A group of French designers have developed a revolutionary new off-roader vehicle that resembles a mechanical arachnid on wheels. Designed by Pascal Rambaud, Jerome Arsac, and Thierry James, and built by french startup Mecanroc, the Swincar e-Spider uses pure physics to scurry nimbly over the toughest terrain. Off-Roader Designed with Science in Mind In physics, shifting the center of gravity is a simple way of enabling an object to turn a corner; think of a motorcyclist leaning into a curve. When more wheels are added to a vehicle, the ability to lean is traded for an increase in stability. Some vehicles, such as Toyota’s three-wheeled i-Road, use gyroscopes and a complex array of electrical sensors to restore the ability to shift the center of gravity and lean in to tight turns. The Swincar is ingeniously designed to work with the principles of physics to push the limits of off-road driving. The cockpit is suspended between four independent arms at points higher than the driver’s center of gravity. This allows the weight of the driver to swing outward around a curve, while a linkage to the wheels keeps them parallel to the angle of the cockpit. While the Swincar’s wheels will flexibly react to any obstacle, the human driver remains consistently upright throughout the drive.   Putting the “Fun” in Off-Roader “Function” Off-roading is the Swincar’s true calling. Each “arm” of the spider-like vehicle can function on its own, allowing for adaptive maneuvering over obstacles. The Swincar is capable of straddling large gaps and easily treks over separate, uneven tracks. The e-Spider is capable of traveling up and down steep 70% grades, and across grades of up to 50%. Each wheel is powered separately by a 1000w brushless electric motor, which is capable of charging whenever the driver hits the brakes. This energy saving touch can extend driving time up to four hours. Driving the Swincar is easy; the driver still uses a traditional steering wheel that turns the front and rear wheels in opposition to each other. A variant controlled by a joystick is in development. The new off-roader vehicle is electrically powered with a battery pack ranging from 2 to 6 kWh and can travel for approximately four hours on a full charge depending on the chosen battery pack. Max speed is currently 45 kilometers per hour (slightly less than 29 mph). Currently the Swincar carries a single passenger. Mecanroc is looking to develop a two seat off-roader vehicle. Although the designers have been developing the car for the past eight years, it is still a prototype car and not yet in production stages. Mecanroc is seeking for investors...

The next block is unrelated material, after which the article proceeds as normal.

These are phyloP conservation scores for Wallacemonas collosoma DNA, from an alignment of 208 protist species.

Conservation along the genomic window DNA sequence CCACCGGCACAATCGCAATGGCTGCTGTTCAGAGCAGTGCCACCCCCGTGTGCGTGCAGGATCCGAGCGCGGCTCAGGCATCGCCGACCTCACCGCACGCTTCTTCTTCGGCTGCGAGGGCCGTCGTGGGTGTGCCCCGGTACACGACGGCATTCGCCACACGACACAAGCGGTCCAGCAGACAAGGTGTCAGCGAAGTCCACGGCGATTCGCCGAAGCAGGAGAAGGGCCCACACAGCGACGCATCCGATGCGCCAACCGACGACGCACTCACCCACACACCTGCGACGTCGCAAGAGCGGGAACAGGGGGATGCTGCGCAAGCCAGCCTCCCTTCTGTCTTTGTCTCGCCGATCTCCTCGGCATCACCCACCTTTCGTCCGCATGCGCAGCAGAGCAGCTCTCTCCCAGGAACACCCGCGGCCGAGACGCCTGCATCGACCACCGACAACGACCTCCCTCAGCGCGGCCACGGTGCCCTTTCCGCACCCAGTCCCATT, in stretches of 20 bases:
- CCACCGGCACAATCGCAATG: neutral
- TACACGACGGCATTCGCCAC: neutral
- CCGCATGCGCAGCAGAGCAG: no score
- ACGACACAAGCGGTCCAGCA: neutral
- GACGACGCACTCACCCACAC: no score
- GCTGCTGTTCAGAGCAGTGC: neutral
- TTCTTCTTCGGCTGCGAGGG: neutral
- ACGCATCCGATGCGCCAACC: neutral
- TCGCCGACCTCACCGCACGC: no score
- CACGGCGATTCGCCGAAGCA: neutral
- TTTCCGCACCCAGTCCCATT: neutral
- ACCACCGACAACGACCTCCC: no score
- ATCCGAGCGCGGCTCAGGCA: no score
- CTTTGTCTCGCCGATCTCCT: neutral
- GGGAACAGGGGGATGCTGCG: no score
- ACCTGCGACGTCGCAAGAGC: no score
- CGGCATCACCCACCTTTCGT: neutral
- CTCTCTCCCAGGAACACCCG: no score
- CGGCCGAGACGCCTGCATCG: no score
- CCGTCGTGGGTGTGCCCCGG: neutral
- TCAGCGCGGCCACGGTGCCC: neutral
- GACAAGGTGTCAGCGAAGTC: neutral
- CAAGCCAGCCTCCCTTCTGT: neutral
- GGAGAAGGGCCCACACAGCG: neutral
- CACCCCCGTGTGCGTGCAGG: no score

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Facebook and Google in a Race to Extend Global Internet Access
Aug19

Facebook and Google in a Race to Extend Global Internet Access